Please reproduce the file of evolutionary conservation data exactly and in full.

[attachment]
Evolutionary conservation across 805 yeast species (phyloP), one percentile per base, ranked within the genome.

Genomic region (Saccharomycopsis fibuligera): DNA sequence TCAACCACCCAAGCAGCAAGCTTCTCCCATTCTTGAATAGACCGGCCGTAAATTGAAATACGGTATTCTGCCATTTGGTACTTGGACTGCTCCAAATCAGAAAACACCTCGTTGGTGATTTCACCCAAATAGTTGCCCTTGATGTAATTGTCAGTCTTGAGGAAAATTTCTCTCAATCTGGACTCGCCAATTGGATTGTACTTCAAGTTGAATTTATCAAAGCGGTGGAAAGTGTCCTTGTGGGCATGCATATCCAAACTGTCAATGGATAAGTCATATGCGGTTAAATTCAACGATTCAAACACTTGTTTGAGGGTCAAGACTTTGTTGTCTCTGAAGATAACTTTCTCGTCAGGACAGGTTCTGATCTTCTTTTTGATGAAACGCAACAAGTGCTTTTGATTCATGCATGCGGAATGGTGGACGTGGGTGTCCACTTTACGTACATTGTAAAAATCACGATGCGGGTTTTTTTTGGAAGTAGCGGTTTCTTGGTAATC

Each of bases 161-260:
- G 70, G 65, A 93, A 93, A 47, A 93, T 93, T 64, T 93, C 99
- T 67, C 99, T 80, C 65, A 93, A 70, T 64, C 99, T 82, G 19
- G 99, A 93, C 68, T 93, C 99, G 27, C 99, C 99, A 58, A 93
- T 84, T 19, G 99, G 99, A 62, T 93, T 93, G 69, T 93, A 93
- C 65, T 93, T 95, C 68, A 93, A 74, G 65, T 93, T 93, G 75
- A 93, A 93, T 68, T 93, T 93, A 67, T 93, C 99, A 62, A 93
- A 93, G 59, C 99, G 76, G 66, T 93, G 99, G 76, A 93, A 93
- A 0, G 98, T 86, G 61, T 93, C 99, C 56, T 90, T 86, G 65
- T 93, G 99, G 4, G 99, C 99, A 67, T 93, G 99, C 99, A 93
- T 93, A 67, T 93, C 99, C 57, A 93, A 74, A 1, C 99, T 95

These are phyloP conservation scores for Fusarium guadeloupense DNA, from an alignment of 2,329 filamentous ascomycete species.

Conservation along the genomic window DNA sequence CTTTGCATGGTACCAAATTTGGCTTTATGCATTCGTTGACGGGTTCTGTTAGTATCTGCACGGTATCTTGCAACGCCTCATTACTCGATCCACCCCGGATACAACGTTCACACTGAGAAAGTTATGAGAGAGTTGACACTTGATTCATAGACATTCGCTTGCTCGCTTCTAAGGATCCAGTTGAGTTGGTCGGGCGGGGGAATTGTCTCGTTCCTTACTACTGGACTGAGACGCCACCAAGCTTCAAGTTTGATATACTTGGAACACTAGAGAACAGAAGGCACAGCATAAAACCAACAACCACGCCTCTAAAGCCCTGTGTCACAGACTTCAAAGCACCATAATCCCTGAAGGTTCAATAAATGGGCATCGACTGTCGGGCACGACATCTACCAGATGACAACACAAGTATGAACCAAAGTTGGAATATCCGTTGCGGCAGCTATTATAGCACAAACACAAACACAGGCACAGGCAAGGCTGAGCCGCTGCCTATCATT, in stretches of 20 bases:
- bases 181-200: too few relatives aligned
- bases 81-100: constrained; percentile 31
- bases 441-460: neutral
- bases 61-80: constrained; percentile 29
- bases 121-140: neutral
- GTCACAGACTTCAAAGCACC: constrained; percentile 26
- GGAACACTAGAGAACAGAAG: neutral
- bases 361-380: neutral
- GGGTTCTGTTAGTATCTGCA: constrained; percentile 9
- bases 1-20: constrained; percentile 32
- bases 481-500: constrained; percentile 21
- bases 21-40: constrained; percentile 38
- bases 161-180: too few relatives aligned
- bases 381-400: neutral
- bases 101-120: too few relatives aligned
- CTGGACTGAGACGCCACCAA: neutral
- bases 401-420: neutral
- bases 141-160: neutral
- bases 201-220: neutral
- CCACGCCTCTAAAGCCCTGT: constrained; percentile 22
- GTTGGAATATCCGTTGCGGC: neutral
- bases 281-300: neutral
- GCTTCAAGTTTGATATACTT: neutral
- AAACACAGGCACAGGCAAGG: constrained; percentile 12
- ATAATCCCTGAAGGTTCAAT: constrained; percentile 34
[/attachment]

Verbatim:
Evolutionary conservation across 805 yeast species (phyloP), one percentile per base, ranked within the genome.

Genomic region (Saccharomycopsis fibuligera): DNA sequence TCAACCACCCAAGCAGCAAGCTTCTCCCATTCTTGAATAGACCGGCCGTAAATTGAAATACGGTATTCTGCCATTTGGTACTTGGACTGCTCCAAATCAGAAAACACCTCGTTGGTGATTTCACCCAAATAGTTGCCCTTGATGTAATTGTCAGTCTTGAGGAAAATTTCTCTCAATCTGGACTCGCCAATTGGATTGTACTTCAAGTTGAATTTATCAAAGCGGTGGAAAGTGTCCTTGTGGGCATGCATATCCAAACTGTCAATGGATAAGTCATATGCGGTTAAATTCAACGATTCAAACACTTGTTTGAGGGTCAAGACTTTGTTGTCTCTGAAGATAACTTTCTCGTCAGGACAGGTTCTGATCTTCTTTTTGATGAAACGCAACAAGTGCTTTTGATTCATGCATGCGGAATGGTGGACGTGGGTGTCCACTTTACGTACATTGTAAAAATCACGATGCGGGTTTTTTTTGGAAGTAGCGGTTTCTTGGTAATC

Each of bases 161-260:
- G 70, G 65, A 93, A 93, A 47, A 93, T 93, T 64, T 93, C 99
- T 67, C 99, T 80, C 65, A 93, A 70, T 64, C 99, T 82, G 19
- G 99, A 93, C 68, T 93, C 99, G 27, C 99, C 99, A 58, A 93
- T 84, T 19, G 99, G 99, A 62, T 93, T 93, G 69, T 93, A 93
- C 65, T 93, T 95, C 68, A 93, A 74, G 65, T 93, T 93, G 75
- A 93, A 93, T 68, T 93, T 93, A 67, T 93, C 99, A 62, A 93
- A 93, G 59, C 99, G 76, G 66, T 93, G 99, G 76, A 93, A 93
- A 0, G 98, T 86, G 61, T 93, C 99, C 56, T 90, T 86, G 65
- T 93, G 99, G 4, G 99, C 99, A 67, T 93, G 99, C 99, A 93
- T 93, A 67, T 93, C 99, C 57, A 93, A 74, A 1, C 99, T 95

These are phyloP conservation scores for Fusarium guadeloupense DNA, from an alignment of 2,329 filamentous ascomycete species.

Conservation along the genomic window DNA sequence CTTTGCATGGTACCAAATTTGGCTTTATGCATTCGTTGACGGGTTCTGTTAGTATCTGCACGGTATCTTGCAACGCCTCATTACTCGATCCACCCCGGATACAACGTTCACACTGAGAAAGTTATGAGAGAGTTGACACTTGATTCATAGACATTCGCTTGCTCGCTTCTAAGGATCCAGTTGAGTTGGTCGGGCGGGGGAATTGTCTCGTTCCTTACTACTGGACTGAGACGCCACCAAGCTTCAAGTTTGATATACTTGGAACACTAGAGAACAGAAGGCACAGCATAAAACCAACAACCACGCCTCTAAAGCCCTGTGTCACAGACTTCAAAGCACCATAATCCCTGAAGGTTCAATAAATGGGCATCGACTGTCGGGCACGACATCTACCAGATGACAACACAAGTATGAACCAAAGTTGGAATATCCGTTGCGGCAGCTATTATAGCACAAACACAAACACAGGCACAGGCAAGGCTGAGCCGCTGCCTATCATT, in stretches of 20 bases:
- bases 181-200: too few relatives aligned
- bases 81-100: constrained; percentile 31
- bases 441-460: neutral
- bases 61-80: constrained; percentile 29
- bases 121-140: neutral
- GTCACAGACTTCAAAGCACC: constrained; percentile 26
- GGAACACTAGAGAACAGAAG: neutral
- bases 361-380: neutral
- GGGTTCTGTTAGTATCTGCA: constrained; percentile 9
- bases 1-20: constrained; percentile 32
- bases 481-500: constrained; percentile 21
- bases 21-40: constrained; percentile 38
- bases 161-180: too few relatives aligned
- bases 381-400: neutral
- bases 101-120: too few relatives aligned
- CTGGACTGAGACGCCACCAA: neutral
- bases 401-420: neutral
- bases 141-160: neutral
- bases 201-220: neutral
- CCACGCCTCTAAAGCCCTGT: constrained; percentile 22
- GTTGGAATATCCGTTGCGGC: neutral
- bases 281-300: neutral
- GCTTCAAGTTTGATATACTT: neutral
- AAACACAGGCACAGGCAAGG: constrained; percentile 12
- ATAATCCCTGAAGGTTCAAT: constrained; percentile 34